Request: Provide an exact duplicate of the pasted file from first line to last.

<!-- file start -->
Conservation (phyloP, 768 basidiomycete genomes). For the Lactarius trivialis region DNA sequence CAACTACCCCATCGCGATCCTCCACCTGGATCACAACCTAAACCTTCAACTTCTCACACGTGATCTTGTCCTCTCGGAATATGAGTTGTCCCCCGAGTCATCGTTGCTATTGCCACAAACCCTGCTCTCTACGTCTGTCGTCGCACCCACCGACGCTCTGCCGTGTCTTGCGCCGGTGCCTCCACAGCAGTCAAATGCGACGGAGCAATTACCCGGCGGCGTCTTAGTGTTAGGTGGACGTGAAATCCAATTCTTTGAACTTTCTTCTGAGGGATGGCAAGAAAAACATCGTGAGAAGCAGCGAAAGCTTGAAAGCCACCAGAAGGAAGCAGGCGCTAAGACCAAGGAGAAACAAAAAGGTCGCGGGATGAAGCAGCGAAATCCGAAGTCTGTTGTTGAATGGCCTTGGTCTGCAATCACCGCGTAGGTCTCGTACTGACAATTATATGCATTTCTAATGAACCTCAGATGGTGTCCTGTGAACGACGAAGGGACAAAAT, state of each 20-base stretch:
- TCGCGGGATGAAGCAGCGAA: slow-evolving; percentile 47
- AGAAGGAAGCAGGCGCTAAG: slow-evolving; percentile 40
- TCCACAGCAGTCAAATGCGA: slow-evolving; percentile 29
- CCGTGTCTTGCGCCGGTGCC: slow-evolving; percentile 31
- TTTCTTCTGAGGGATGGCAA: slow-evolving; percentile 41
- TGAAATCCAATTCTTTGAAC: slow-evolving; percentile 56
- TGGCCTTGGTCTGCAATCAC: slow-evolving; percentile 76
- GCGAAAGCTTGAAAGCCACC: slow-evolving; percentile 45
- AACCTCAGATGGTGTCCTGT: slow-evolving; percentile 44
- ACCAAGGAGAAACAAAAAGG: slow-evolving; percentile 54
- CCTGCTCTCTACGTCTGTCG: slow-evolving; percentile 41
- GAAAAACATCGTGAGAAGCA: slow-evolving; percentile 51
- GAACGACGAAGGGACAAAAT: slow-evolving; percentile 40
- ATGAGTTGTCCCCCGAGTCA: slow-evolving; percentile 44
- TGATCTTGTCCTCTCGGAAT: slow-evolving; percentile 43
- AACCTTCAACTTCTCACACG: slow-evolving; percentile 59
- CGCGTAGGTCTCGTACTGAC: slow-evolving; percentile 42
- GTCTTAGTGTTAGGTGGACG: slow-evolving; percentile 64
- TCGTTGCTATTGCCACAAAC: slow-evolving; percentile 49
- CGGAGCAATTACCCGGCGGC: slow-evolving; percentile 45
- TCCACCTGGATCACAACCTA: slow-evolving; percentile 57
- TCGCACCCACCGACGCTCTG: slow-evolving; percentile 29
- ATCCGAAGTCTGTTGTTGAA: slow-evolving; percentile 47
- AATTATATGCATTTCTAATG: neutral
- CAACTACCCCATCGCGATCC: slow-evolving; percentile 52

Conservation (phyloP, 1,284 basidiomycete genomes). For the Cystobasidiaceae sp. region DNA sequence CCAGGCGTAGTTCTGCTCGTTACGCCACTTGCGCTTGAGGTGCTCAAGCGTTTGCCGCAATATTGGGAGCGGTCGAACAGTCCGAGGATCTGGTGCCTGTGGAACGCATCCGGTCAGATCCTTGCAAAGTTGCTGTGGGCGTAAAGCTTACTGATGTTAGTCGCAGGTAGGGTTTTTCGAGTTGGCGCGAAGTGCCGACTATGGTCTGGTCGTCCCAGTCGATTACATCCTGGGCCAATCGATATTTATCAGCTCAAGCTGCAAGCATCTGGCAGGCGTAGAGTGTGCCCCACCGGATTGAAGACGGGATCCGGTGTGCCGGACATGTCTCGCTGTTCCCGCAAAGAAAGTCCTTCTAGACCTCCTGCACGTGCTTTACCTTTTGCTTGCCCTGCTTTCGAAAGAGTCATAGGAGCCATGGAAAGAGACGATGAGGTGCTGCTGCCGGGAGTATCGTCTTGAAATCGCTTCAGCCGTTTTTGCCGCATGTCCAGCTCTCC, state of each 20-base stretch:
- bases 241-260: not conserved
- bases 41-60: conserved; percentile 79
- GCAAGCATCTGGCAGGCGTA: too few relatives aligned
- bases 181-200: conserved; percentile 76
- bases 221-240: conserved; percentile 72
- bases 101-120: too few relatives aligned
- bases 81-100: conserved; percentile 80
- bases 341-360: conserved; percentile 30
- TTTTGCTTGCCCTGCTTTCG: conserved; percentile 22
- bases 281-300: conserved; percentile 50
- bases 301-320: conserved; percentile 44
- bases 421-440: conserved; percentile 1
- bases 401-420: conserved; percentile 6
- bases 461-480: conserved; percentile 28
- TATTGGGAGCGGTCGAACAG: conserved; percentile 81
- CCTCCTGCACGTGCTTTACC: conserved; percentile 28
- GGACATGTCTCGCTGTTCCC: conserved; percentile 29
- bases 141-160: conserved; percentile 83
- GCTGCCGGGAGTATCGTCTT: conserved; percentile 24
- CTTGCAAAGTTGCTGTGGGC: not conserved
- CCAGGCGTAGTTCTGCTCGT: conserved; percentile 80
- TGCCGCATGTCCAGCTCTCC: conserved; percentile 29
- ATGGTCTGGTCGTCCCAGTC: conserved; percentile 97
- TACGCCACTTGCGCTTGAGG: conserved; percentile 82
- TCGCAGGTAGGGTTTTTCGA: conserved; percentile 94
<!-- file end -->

Conservation (phyloP, 768 basidiomycete genomes). For the Lactarius trivialis region DNA sequence CAACTACCCCATCGCGATCCTCCACCTGGATCACAACCTAAACCTTCAACTTCTCACACGTGATCTTGTCCTCTCGGAATATGAGTTGTCCCCCGAGTCATCGTTGCTATTGCCACAAACCCTGCTCTCTACGTCTGTCGTCGCACCCACCGACGCTCTGCCGTGTCTTGCGCCGGTGCCTCCACAGCAGTCAAATGCGACGGAGCAATTACCCGGCGGCGTCTTAGTGTTAGGTGGACGTGAAATCCAATTCTTTGAACTTTCTTCTGAGGGATGGCAAGAAAAACATCGTGAGAAGCAGCGAAAGCTTGAAAGCCACCAGAAGGAAGCAGGCGCTAAGACCAAGGAGAAACAAAAAGGTCGCGGGATGAAGCAGCGAAATCCGAAGTCTGTTGTTGAATGGCCTTGGTCTGCAATCACCGCGTAGGTCTCGTACTGACAATTATATGCATTTCTAATGAACCTCAGATGGTGTCCTGTGAACGACGAAGGGACAAAAT, state of each 20-base stretch:
- TCGCGGGATGAAGCAGCGAA: slow-evolving; percentile 47
- AGAAGGAAGCAGGCGCTAAG: slow-evolving; percentile 40
- TCCACAGCAGTCAAATGCGA: slow-evolving; percentile 29
- CCGTGTCTTGCGCCGGTGCC: slow-evolving; percentile 31
- TTTCTTCTGAGGGATGGCAA: slow-evolving; percentile 41
- TGAAATCCAATTCTTTGAAC: slow-evolving; percentile 56
- TGGCCTTGGTCTGCAATCAC: slow-evolving; percentile 76
- GCGAAAGCTTGAAAGCCACC: slow-evolving; percentile 45
- AACCTCAGATGGTGTCCTGT: slow-evolving; percentile 44
- ACCAAGGAGAAACAAAAAGG: slow-evolving; percentile 54
- CCTGCTCTCTACGTCTGTCG: slow-evolving; percentile 41
- GAAAAACATCGTGAGAAGCA: slow-evolving; percentile 51
- GAACGACGAAGGGACAAAAT: slow-evolving; percentile 40
- ATGAGTTGTCCCCCGAGTCA: slow-evolving; percentile 44
- TGATCTTGTCCTCTCGGAAT: slow-evolving; percentile 43
- AACCTTCAACTTCTCACACG: slow-evolving; percentile 59
- CGCGTAGGTCTCGTACTGAC: slow-evolving; percentile 42
- GTCTTAGTGTTAGGTGGACG: slow-evolving; percentile 64
- TCGTTGCTATTGCCACAAAC: slow-evolving; percentile 49
- CGGAGCAATTACCCGGCGGC: slow-evolving; percentile 45
- TCCACCTGGATCACAACCTA: slow-evolving; percentile 57
- TCGCACCCACCGACGCTCTG: slow-evolving; percentile 29
- ATCCGAAGTCTGTTGTTGAA: slow-evolving; percentile 47
- AATTATATGCATTTCTAATG: neutral
- CAACTACCCCATCGCGATCC: slow-evolving; percentile 52

Conservation (phyloP, 1,284 basidiomycete genomes). For the Cystobasidiaceae sp. region DNA sequence CCAGGCGTAGTTCTGCTCGTTACGCCACTTGCGCTTGAGGTGCTCAAGCGTTTGCCGCAATATTGGGAGCGGTCGAACAGTCCGAGGATCTGGTGCCTGTGGAACGCATCCGGTCAGATCCTTGCAAAGTTGCTGTGGGCGTAAAGCTTACTGATGTTAGTCGCAGGTAGGGTTTTTCGAGTTGGCGCGAAGTGCCGACTATGGTCTGGTCGTCCCAGTCGATTACATCCTGGGCCAATCGATATTTATCAGCTCAAGCTGCAAGCATCTGGCAGGCGTAGAGTGTGCCCCACCGGATTGAAGACGGGATCCGGTGTGCCGGACATGTCTCGCTGTTCCCGCAAAGAAAGTCCTTCTAGACCTCCTGCACGTGCTTTACCTTTTGCTTGCCCTGCTTTCGAAAGAGTCATAGGAGCCATGGAAAGAGACGATGAGGTGCTGCTGCCGGGAGTATCGTCTTGAAATCGCTTCAGCCGTTTTTGCCGCATGTCCAGCTCTCC, state of each 20-base stretch:
- bases 241-260: not conserved
- bases 41-60: conserved; percentile 79
- GCAAGCATCTGGCAGGCGTA: too few relatives aligned
- bases 181-200: conserved; percentile 76
- bases 221-240: conserved; percentile 72
- bases 101-120: too few relatives aligned
- bases 81-100: conserved; percentile 80
- bases 341-360: conserved; percentile 30
- TTTTGCTTGCCCTGCTTTCG: conserved; percentile 22
- bases 281-300: conserved; percentile 50
- bases 301-320: conserved; percentile 44
- bases 421-440: conserved; percentile 1
- bases 401-420: conserved; percentile 6
- bases 461-480: conserved; percentile 28
- TATTGGGAGCGGTCGAACAG: conserved; percentile 81
- CCTCCTGCACGTGCTTTACC: conserved; percentile 28
- GGACATGTCTCGCTGTTCCC: conserved; percentile 29
- bases 141-160: conserved; percentile 83
- GCTGCCGGGAGTATCGTCTT: conserved; percentile 24
- CTTGCAAAGTTGCTGTGGGC: not conserved
- CCAGGCGTAGTTCTGCTCGT: conserved; percentile 80
- TGCCGCATGTCCAGCTCTCC: conserved; percentile 29
- ATGGTCTGGTCGTCCCAGTC: conserved; percentile 97
- TACGCCACTTGCGCTTGAGG: conserved; percentile 82
- TCGCAGGTAGGGTTTTTCGA: conserved; percentile 94